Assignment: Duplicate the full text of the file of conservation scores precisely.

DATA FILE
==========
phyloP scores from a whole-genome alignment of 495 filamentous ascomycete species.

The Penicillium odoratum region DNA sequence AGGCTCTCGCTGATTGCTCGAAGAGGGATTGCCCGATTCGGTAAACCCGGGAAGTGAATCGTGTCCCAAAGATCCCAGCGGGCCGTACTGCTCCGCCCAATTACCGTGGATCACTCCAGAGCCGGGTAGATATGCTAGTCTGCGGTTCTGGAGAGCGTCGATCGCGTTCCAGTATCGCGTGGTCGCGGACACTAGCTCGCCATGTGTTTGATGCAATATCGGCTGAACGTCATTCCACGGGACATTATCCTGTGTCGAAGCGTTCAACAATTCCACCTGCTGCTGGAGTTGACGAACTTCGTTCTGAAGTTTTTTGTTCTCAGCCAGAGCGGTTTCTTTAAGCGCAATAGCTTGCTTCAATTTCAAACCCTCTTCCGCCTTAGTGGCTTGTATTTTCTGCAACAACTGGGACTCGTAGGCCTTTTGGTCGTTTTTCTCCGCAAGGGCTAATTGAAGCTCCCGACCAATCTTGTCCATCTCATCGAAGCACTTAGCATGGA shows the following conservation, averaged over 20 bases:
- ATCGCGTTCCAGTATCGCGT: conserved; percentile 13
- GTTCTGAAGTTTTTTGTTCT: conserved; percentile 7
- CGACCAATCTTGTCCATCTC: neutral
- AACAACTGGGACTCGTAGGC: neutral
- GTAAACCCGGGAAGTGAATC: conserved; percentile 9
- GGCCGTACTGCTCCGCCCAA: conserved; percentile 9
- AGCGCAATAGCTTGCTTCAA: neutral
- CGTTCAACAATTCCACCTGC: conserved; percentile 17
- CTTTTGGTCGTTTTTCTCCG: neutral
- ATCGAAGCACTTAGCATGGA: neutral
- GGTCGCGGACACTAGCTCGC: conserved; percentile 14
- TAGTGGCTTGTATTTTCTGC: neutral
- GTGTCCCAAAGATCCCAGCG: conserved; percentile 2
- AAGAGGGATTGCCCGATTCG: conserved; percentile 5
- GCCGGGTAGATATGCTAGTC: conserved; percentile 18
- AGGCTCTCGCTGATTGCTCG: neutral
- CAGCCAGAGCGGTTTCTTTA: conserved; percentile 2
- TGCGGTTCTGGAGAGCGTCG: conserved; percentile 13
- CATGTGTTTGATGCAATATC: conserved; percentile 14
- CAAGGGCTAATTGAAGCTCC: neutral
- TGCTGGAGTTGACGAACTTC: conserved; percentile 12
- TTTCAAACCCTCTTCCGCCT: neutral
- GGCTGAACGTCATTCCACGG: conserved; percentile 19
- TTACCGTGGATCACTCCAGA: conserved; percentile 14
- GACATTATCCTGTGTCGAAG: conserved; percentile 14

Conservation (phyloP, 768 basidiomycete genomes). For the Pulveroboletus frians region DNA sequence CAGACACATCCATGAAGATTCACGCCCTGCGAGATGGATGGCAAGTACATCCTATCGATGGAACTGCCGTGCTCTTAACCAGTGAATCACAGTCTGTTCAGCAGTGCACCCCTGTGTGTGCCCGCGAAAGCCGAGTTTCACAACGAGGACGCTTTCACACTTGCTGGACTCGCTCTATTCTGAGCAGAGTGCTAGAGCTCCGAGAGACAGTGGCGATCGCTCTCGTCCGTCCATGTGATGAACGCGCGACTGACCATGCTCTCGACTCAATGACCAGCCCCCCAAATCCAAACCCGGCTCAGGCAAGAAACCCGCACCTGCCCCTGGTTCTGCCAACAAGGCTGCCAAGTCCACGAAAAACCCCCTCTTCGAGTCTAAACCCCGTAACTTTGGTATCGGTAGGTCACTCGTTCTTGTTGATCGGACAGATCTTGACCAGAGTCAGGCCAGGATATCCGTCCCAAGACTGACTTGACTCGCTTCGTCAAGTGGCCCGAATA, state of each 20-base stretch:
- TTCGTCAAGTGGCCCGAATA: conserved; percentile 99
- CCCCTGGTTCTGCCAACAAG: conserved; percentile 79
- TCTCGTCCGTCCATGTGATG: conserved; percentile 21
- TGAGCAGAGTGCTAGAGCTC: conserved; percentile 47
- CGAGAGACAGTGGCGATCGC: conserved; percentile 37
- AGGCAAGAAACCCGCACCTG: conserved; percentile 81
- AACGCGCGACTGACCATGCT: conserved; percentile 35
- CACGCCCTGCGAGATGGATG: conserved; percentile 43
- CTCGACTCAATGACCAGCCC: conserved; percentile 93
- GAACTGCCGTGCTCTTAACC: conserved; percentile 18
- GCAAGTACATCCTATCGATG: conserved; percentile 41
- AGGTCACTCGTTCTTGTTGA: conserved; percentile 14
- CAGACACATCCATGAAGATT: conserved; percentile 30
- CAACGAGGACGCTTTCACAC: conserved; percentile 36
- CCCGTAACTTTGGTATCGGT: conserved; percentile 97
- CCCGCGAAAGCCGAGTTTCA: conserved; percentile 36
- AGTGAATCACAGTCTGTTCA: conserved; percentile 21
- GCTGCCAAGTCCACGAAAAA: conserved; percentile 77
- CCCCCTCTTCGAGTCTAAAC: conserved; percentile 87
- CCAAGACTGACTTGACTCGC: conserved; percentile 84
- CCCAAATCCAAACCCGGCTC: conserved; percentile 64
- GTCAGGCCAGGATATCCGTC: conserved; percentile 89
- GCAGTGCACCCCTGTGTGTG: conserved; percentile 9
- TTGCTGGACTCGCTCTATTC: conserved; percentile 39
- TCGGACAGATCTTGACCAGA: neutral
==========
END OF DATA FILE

phyloP scores from a whole-genome alignment of 495 filamentous ascomycete species.

The Penicillium odoratum region DNA sequence AGGCTCTCGCTGATTGCTCGAAGAGGGATTGCCCGATTCGGTAAACCCGGGAAGTGAATCGTGTCCCAAAGATCCCAGCGGGCCGTACTGCTCCGCCCAATTACCGTGGATCACTCCAGAGCCGGGTAGATATGCTAGTCTGCGGTTCTGGAGAGCGTCGATCGCGTTCCAGTATCGCGTGGTCGCGGACACTAGCTCGCCATGTGTTTGATGCAATATCGGCTGAACGTCATTCCACGGGACATTATCCTGTGTCGAAGCGTTCAACAATTCCACCTGCTGCTGGAGTTGACGAACTTCGTTCTGAAGTTTTTTGTTCTCAGCCAGAGCGGTTTCTTTAAGCGCAATAGCTTGCTTCAATTTCAAACCCTCTTCCGCCTTAGTGGCTTGTATTTTCTGCAACAACTGGGACTCGTAGGCCTTTTGGTCGTTTTTCTCCGCAAGGGCTAATTGAAGCTCCCGACCAATCTTGTCCATCTCATCGAAGCACTTAGCATGGA shows the following conservation, averaged over 20 bases:
- ATCGCGTTCCAGTATCGCGT: conserved; percentile 13
- GTTCTGAAGTTTTTTGTTCT: conserved; percentile 7
- CGACCAATCTTGTCCATCTC: neutral
- AACAACTGGGACTCGTAGGC: neutral
- GTAAACCCGGGAAGTGAATC: conserved; percentile 9
- GGCCGTACTGCTCCGCCCAA: conserved; percentile 9
- AGCGCAATAGCTTGCTTCAA: neutral
- CGTTCAACAATTCCACCTGC: conserved; percentile 17
- CTTTTGGTCGTTTTTCTCCG: neutral
- ATCGAAGCACTTAGCATGGA: neutral
- GGTCGCGGACACTAGCTCGC: conserved; percentile 14
- TAGTGGCTTGTATTTTCTGC: neutral
- GTGTCCCAAAGATCCCAGCG: conserved; percentile 2
- AAGAGGGATTGCCCGATTCG: conserved; percentile 5
- GCCGGGTAGATATGCTAGTC: conserved; percentile 18
- AGGCTCTCGCTGATTGCTCG: neutral
- CAGCCAGAGCGGTTTCTTTA: conserved; percentile 2
- TGCGGTTCTGGAGAGCGTCG: conserved; percentile 13
- CATGTGTTTGATGCAATATC: conserved; percentile 14
- CAAGGGCTAATTGAAGCTCC: neutral
- TGCTGGAGTTGACGAACTTC: conserved; percentile 12
- TTTCAAACCCTCTTCCGCCT: neutral
- GGCTGAACGTCATTCCACGG: conserved; percentile 19
- TTACCGTGGATCACTCCAGA: conserved; percentile 14
- GACATTATCCTGTGTCGAAG: conserved; percentile 14

Conservation (phyloP, 768 basidiomycete genomes). For the Pulveroboletus frians region DNA sequence CAGACACATCCATGAAGATTCACGCCCTGCGAGATGGATGGCAAGTACATCCTATCGATGGAACTGCCGTGCTCTTAACCAGTGAATCACAGTCTGTTCAGCAGTGCACCCCTGTGTGTGCCCGCGAAAGCCGAGTTTCACAACGAGGACGCTTTCACACTTGCTGGACTCGCTCTATTCTGAGCAGAGTGCTAGAGCTCCGAGAGACAGTGGCGATCGCTCTCGTCCGTCCATGTGATGAACGCGCGACTGACCATGCTCTCGACTCAATGACCAGCCCCCCAAATCCAAACCCGGCTCAGGCAAGAAACCCGCACCTGCCCCTGGTTCTGCCAACAAGGCTGCCAAGTCCACGAAAAACCCCCTCTTCGAGTCTAAACCCCGTAACTTTGGTATCGGTAGGTCACTCGTTCTTGTTGATCGGACAGATCTTGACCAGAGTCAGGCCAGGATATCCGTCCCAAGACTGACTTGACTCGCTTCGTCAAGTGGCCCGAATA, state of each 20-base stretch:
- TTCGTCAAGTGGCCCGAATA: conserved; percentile 99
- CCCCTGGTTCTGCCAACAAG: conserved; percentile 79
- TCTCGTCCGTCCATGTGATG: conserved; percentile 21
- TGAGCAGAGTGCTAGAGCTC: conserved; percentile 47
- CGAGAGACAGTGGCGATCGC: conserved; percentile 37
- AGGCAAGAAACCCGCACCTG: conserved; percentile 81
- AACGCGCGACTGACCATGCT: conserved; percentile 35
- CACGCCCTGCGAGATGGATG: conserved; percentile 43
- CTCGACTCAATGACCAGCCC: conserved; percentile 93
- GAACTGCCGTGCTCTTAACC: conserved; percentile 18
- GCAAGTACATCCTATCGATG: conserved; percentile 41
- AGGTCACTCGTTCTTGTTGA: conserved; percentile 14
- CAGACACATCCATGAAGATT: conserved; percentile 30
- CAACGAGGACGCTTTCACAC: conserved; percentile 36
- CCCGTAACTTTGGTATCGGT: conserved; percentile 97
- CCCGCGAAAGCCGAGTTTCA: conserved; percentile 36
- AGTGAATCACAGTCTGTTCA: conserved; percentile 21
- GCTGCCAAGTCCACGAAAAA: conserved; percentile 77
- CCCCCTCTTCGAGTCTAAAC: conserved; percentile 87
- CCAAGACTGACTTGACTCGC: conserved; percentile 84
- CCCAAATCCAAACCCGGCTC: conserved; percentile 64
- GTCAGGCCAGGATATCCGTC: conserved; percentile 89
- GCAGTGCACCCCTGTGTGTG: conserved; percentile 9
- TTGCTGGACTCGCTCTATTC: conserved; percentile 39
- TCGGACAGATCTTGACCAGA: neutral